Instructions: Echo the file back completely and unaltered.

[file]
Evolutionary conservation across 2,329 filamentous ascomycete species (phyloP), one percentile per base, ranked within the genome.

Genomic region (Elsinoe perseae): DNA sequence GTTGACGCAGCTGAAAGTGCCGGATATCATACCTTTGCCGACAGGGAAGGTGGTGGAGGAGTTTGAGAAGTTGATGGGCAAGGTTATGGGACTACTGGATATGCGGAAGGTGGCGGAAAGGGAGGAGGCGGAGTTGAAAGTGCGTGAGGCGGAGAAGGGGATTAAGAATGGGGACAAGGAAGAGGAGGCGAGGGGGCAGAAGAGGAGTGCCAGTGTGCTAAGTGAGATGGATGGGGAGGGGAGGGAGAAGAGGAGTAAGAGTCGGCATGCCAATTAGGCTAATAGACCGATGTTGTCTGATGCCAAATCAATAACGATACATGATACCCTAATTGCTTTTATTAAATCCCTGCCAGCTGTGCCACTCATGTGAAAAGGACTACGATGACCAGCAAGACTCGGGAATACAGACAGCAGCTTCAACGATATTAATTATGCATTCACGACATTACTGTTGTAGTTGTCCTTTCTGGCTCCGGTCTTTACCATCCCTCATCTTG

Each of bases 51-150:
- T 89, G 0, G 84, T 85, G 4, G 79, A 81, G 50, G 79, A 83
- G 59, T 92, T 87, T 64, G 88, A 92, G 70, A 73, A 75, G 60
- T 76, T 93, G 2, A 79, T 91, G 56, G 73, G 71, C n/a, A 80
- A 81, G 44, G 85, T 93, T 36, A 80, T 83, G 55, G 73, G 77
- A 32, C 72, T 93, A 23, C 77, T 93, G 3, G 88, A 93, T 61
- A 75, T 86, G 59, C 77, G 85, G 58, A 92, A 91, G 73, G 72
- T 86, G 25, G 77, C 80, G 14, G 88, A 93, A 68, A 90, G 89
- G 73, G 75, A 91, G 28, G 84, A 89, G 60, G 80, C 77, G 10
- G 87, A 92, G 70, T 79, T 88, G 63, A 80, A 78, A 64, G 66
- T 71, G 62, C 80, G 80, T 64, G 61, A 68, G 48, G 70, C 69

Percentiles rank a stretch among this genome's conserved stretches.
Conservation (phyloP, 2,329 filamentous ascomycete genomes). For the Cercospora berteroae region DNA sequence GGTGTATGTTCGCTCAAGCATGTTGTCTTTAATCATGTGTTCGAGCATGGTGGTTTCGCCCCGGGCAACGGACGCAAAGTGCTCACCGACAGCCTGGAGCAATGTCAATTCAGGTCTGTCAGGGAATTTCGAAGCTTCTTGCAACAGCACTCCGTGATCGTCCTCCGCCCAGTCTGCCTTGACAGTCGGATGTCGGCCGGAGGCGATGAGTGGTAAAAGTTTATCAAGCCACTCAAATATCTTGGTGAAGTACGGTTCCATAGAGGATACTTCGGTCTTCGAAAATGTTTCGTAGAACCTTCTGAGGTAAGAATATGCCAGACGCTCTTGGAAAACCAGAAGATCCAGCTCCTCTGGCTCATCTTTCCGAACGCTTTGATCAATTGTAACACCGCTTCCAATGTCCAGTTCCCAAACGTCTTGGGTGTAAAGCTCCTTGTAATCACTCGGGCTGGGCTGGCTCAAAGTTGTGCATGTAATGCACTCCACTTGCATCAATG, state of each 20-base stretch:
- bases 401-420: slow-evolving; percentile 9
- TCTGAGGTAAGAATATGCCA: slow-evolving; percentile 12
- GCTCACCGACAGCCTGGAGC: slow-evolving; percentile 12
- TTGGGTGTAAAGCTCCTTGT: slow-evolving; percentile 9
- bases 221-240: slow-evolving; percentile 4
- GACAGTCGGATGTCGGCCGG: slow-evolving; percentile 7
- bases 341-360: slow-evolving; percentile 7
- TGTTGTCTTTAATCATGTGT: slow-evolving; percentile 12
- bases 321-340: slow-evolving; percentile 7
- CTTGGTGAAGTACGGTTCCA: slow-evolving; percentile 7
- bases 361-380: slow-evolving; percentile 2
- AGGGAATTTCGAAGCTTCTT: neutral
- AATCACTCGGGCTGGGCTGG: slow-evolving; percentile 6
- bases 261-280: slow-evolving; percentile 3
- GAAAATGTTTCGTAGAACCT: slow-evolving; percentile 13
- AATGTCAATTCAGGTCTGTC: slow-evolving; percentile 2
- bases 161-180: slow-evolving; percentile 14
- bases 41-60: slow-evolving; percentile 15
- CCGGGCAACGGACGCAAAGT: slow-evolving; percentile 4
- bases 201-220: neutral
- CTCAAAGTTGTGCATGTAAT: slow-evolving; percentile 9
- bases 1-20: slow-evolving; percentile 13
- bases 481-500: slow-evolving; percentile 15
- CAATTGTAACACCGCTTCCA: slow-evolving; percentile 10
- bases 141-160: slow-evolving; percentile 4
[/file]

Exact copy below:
Evolutionary conservation across 2,329 filamentous ascomycete species (phyloP), one percentile per base, ranked within the genome.

Genomic region (Elsinoe perseae): DNA sequence GTTGACGCAGCTGAAAGTGCCGGATATCATACCTTTGCCGACAGGGAAGGTGGTGGAGGAGTTTGAGAAGTTGATGGGCAAGGTTATGGGACTACTGGATATGCGGAAGGTGGCGGAAAGGGAGGAGGCGGAGTTGAAAGTGCGTGAGGCGGAGAAGGGGATTAAGAATGGGGACAAGGAAGAGGAGGCGAGGGGGCAGAAGAGGAGTGCCAGTGTGCTAAGTGAGATGGATGGGGAGGGGAGGGAGAAGAGGAGTAAGAGTCGGCATGCCAATTAGGCTAATAGACCGATGTTGTCTGATGCCAAATCAATAACGATACATGATACCCTAATTGCTTTTATTAAATCCCTGCCAGCTGTGCCACTCATGTGAAAAGGACTACGATGACCAGCAAGACTCGGGAATACAGACAGCAGCTTCAACGATATTAATTATGCATTCACGACATTACTGTTGTAGTTGTCCTTTCTGGCTCCGGTCTTTACCATCCCTCATCTTG

Each of bases 51-150:
- T 89, G 0, G 84, T 85, G 4, G 79, A 81, G 50, G 79, A 83
- G 59, T 92, T 87, T 64, G 88, A 92, G 70, A 73, A 75, G 60
- T 76, T 93, G 2, A 79, T 91, G 56, G 73, G 71, C n/a, A 80
- A 81, G 44, G 85, T 93, T 36, A 80, T 83, G 55, G 73, G 77
- A 32, C 72, T 93, A 23, C 77, T 93, G 3, G 88, A 93, T 61
- A 75, T 86, G 59, C 77, G 85, G 58, A 92, A 91, G 73, G 72
- T 86, G 25, G 77, C 80, G 14, G 88, A 93, A 68, A 90, G 89
- G 73, G 75, A 91, G 28, G 84, A 89, G 60, G 80, C 77, G 10
- G 87, A 92, G 70, T 79, T 88, G 63, A 80, A 78, A 64, G 66
- T 71, G 62, C 80, G 80, T 64, G 61, A 68, G 48, G 70, C 69

Percentiles rank a stretch among this genome's conserved stretches.
Conservation (phyloP, 2,329 filamentous ascomycete genomes). For the Cercospora berteroae region DNA sequence GGTGTATGTTCGCTCAAGCATGTTGTCTTTAATCATGTGTTCGAGCATGGTGGTTTCGCCCCGGGCAACGGACGCAAAGTGCTCACCGACAGCCTGGAGCAATGTCAATTCAGGTCTGTCAGGGAATTTCGAAGCTTCTTGCAACAGCACTCCGTGATCGTCCTCCGCCCAGTCTGCCTTGACAGTCGGATGTCGGCCGGAGGCGATGAGTGGTAAAAGTTTATCAAGCCACTCAAATATCTTGGTGAAGTACGGTTCCATAGAGGATACTTCGGTCTTCGAAAATGTTTCGTAGAACCTTCTGAGGTAAGAATATGCCAGACGCTCTTGGAAAACCAGAAGATCCAGCTCCTCTGGCTCATCTTTCCGAACGCTTTGATCAATTGTAACACCGCTTCCAATGTCCAGTTCCCAAACGTCTTGGGTGTAAAGCTCCTTGTAATCACTCGGGCTGGGCTGGCTCAAAGTTGTGCATGTAATGCACTCCACTTGCATCAATG, state of each 20-base stretch:
- bases 401-420: slow-evolving; percentile 9
- TCTGAGGTAAGAATATGCCA: slow-evolving; percentile 12
- GCTCACCGACAGCCTGGAGC: slow-evolving; percentile 12
- TTGGGTGTAAAGCTCCTTGT: slow-evolving; percentile 9
- bases 221-240: slow-evolving; percentile 4
- GACAGTCGGATGTCGGCCGG: slow-evolving; percentile 7
- bases 341-360: slow-evolving; percentile 7
- TGTTGTCTTTAATCATGTGT: slow-evolving; percentile 12
- bases 321-340: slow-evolving; percentile 7
- CTTGGTGAAGTACGGTTCCA: slow-evolving; percentile 7
- bases 361-380: slow-evolving; percentile 2
- AGGGAATTTCGAAGCTTCTT: neutral
- AATCACTCGGGCTGGGCTGG: slow-evolving; percentile 6
- bases 261-280: slow-evolving; percentile 3
- GAAAATGTTTCGTAGAACCT: slow-evolving; percentile 13
- AATGTCAATTCAGGTCTGTC: slow-evolving; percentile 2
- bases 161-180: slow-evolving; percentile 14
- bases 41-60: slow-evolving; percentile 15
- CCGGGCAACGGACGCAAAGT: slow-evolving; percentile 4
- bases 201-220: neutral
- CTCAAAGTTGTGCATGTAAT: slow-evolving; percentile 9
- bases 1-20: slow-evolving; percentile 13
- bases 481-500: slow-evolving; percentile 15
- CAATTGTAACACCGCTTCCA: slow-evolving; percentile 10
- bases 141-160: slow-evolving; percentile 4